March 2, 2014 |
Bloody street riots changed the context of Lydia Artymiw's recital Thursday at the American Philosophical Society. The Philadelphia-born pianist submitted her program a year ago to showcase music by five Ukrainian composers as part of her own heritage. Events in Kiev transformed these works from a personal statement of cultural brotherhood to an elegy for a nation in pain. The five pieces, in minor keys and modal echoes written in the 19th and 20th centuries, etched a portrait of sorrow, frost, and snow.
October 25, 2013 |
In July, trumpeter Wallace Roney and a big band debuted "Universe," a piece that saxophonist Wayne Shorter wrote in 1968 for the Miles Davis Quintet, plus orchestra. Shorter had thought the piece was lost. In time, he found it and sent it to Roney, who worked for years to give it a proper birthing before succeeding at the Jazz Standard in New York. "We've been turned down by every record company, but we're trying," Roney said of the long-form, tuneful piece, which pulses with flutes, French and English horns, and bassoon.
June 25, 2013
By Allison Vulgamore The Philadelphia Orchestra recently returned from our China residency and 40th anniversary tour. (For sure, it is a relief to see cheesesteaks on the menu!) While we are exhausted, we are also exhilarated. We returned home a changed orchestra - not in sound, but in spirit. We have been deeply touched by the generosity of the Chinese people and moved by the power of our strengthened bond. The Philadelphia Orchestra's first visit to China, 40 years ago, was historic.
June 20, 2013 |
The streets of Philadelphia will be more musical than usual on Friday. Outside 30th Street Station at 8 a.m., singer-guitarist Scot Sax will greet commuters in an interactive, bring-your-own-cowbell performance of Paul McCartney's "Silly Love Songs. " (Smartphone cowbell app participation is also encouraged.) That will be followed by the Settlement Music School's Kyo Daiko ensemble, banging on Japanese Taiko kettle drums. Those free performances, and more than 130 others at more than 50 venues throughout the city, will be part of Make Music Philly day, Philadelphia's first participation in National Music Day. The event, born in France, came to the United States in 2006 and has grown to include municipalities such as New York, Chicago, Santa Fe, N.M., and Kalamazoo, Mich.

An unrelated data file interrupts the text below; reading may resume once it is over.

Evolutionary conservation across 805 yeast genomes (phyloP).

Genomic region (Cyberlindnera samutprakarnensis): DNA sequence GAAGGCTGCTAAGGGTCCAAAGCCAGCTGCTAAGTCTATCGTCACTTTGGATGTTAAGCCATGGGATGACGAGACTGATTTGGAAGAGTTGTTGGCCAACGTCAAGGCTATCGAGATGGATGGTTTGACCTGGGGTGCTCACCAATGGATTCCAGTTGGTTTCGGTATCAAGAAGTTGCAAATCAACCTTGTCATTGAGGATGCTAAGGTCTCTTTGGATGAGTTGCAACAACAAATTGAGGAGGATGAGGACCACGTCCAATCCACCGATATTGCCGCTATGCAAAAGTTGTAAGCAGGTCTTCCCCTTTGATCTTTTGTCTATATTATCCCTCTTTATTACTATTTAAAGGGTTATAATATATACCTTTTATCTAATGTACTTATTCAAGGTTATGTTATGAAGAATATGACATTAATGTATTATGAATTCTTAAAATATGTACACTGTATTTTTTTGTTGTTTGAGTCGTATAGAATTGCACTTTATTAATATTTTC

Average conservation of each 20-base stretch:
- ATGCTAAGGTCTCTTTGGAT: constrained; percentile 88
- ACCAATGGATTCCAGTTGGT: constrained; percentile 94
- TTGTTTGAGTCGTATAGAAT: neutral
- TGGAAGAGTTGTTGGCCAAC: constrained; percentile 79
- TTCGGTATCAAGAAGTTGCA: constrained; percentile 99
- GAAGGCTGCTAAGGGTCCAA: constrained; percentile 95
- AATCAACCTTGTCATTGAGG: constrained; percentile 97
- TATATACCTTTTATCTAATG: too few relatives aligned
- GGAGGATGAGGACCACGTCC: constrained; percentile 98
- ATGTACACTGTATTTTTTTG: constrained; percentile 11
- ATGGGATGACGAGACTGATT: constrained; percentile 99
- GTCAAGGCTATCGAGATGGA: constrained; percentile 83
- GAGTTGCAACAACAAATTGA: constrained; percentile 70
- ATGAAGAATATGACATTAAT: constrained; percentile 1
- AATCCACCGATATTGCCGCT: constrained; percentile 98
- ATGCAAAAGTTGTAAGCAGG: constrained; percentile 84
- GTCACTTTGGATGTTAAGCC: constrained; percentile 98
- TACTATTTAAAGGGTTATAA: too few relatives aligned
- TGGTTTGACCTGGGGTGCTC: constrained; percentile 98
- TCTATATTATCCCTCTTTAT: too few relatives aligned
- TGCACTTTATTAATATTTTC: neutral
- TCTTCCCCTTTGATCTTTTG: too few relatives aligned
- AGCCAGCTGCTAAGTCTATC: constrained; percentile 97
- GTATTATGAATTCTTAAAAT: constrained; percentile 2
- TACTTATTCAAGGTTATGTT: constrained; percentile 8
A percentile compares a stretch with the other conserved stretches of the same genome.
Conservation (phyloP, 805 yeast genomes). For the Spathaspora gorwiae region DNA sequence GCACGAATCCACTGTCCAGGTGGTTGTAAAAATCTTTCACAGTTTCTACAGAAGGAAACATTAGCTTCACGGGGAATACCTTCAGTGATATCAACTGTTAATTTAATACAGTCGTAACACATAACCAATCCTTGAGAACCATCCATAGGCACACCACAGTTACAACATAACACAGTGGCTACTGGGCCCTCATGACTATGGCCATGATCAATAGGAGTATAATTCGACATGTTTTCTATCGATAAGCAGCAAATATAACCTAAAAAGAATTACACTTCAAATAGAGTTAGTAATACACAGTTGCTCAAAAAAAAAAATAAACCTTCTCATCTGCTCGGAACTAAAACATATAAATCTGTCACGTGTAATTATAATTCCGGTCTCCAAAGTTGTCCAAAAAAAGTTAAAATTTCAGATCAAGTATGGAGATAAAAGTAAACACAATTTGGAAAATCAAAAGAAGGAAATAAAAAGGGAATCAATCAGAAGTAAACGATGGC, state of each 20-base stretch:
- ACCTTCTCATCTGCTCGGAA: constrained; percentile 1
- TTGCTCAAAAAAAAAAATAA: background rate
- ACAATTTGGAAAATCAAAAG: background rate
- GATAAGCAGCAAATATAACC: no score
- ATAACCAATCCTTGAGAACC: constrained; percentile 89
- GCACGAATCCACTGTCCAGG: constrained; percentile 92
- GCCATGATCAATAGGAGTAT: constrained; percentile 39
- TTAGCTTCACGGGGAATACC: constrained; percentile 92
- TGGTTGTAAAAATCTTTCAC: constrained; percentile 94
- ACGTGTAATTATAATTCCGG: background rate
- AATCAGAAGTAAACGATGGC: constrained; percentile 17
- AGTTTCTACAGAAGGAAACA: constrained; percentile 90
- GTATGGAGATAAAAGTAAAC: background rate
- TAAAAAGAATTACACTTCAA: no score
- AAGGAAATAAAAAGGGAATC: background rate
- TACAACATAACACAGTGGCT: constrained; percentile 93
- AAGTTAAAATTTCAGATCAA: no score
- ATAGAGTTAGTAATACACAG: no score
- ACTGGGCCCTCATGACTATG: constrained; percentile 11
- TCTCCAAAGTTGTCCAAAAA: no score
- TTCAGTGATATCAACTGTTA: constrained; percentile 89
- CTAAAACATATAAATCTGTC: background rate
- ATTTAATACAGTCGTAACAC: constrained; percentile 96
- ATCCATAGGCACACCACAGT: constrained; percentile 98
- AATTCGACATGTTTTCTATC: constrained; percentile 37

February 22, 2013 |
THE CHANTS from families whose children attend Penn Alexander School were simple and blunt. "Ten more in! Ten more in!" the 60 adults and children yelled Wednesday outside a University Council meeting at the University of Pennsylvania. The group braved the chilly temperatures to demand that 10 students, wait-listed to attend the prestigious K-to-8 school under a new district-imposed lottery system, be allowed to enroll. "Broken Compact, Broken Families, Broken Community" read one sign.
February 21, 2013 |
Although most schools in the area were closed Monday for Presidents' Day, the halls of the Philadelphia High School for Girls were filled with the sounds of aspiring young musicians and singers belting notes in a foreign language and pounding on drums. The high school hosted the first Philadelphia Festival of Young Musicians, an all-day music program featuring more than 200 third- to sixth-grade students from city public, private, and charter schools who gathered to rehearse and then perform in a concert.
January 12, 2013 |
If you combed through the piano recital programs of the coming year and put the most forbidding pieces into one concert, you'd have Ieva Jokubaviciute's recital Thursday at Settlement Music School. In the program, titled " New Century, New Paths" and presented by the Philadelphia Chamber Music Society, this fully matured Lithuanian pianist skillfully guided one's ears through Debussy, Schoenberg, Scriabin, Janacek, and Berg in performances that confidently created a trajectory from which all the composers benefited.
October 17, 2012 |
Anthony Patrick Coppa, 85, of Merion, a mechanical engineer who also played piano and counseled troubled children at the Youth Study Center, died of natural causes Monday, Oct. 8, at his home. Mr. Coppa spent more than 40 years as an engineer, specializing in structures. He worked for Westinghouse and General Electric in Valley Forge. He was born in Philadelphia on March 22, 1927, the son of Nicola and Felicia Coppa, immigrants from Italy. Mr. Coppa, who grew up in South Philadelphia, attended public schools, graduating from Central High School.
July 30, 2012
Settlement Music School appointed Karin Miller Orenstein branch director of its West Philadelphia branch. Orenstein is a former faculty member of Settlement and taught piano at the 105-year-old school's Germantown and Camden branches. TMG Health Inc. , a King of Prussia firm that handles claims administration and other services for Medicare, Medicaid, and other health plans nationwide, promoted Shawn Reed to director of financial planning and analysis. He had been a senior financial analyst.
July 13, 2012 |
The train ride to the Majdanek concentration camp killed several of the Jews who had survived the 1943 Warsaw ghetto uprising. To avoid dying of thirst in a packed boxcar, the 25-year-old Marian Filar licked his own sweat. And on the day he arrived at Majdanek, he had no shame in lapping, like an animal, from a puddle on the ground. Still, how did he survive? "I wonder myself," Mr. Filar told Inquirer music critic David Patrick Stearns in a 2003 interview. On Tuesday, July 10, Marian Filar, 94, a concert pianist who from the 1950s to the 1980s was a music teacher, first at Settlement Music School and then at Temple University, died at his home in Wyncote.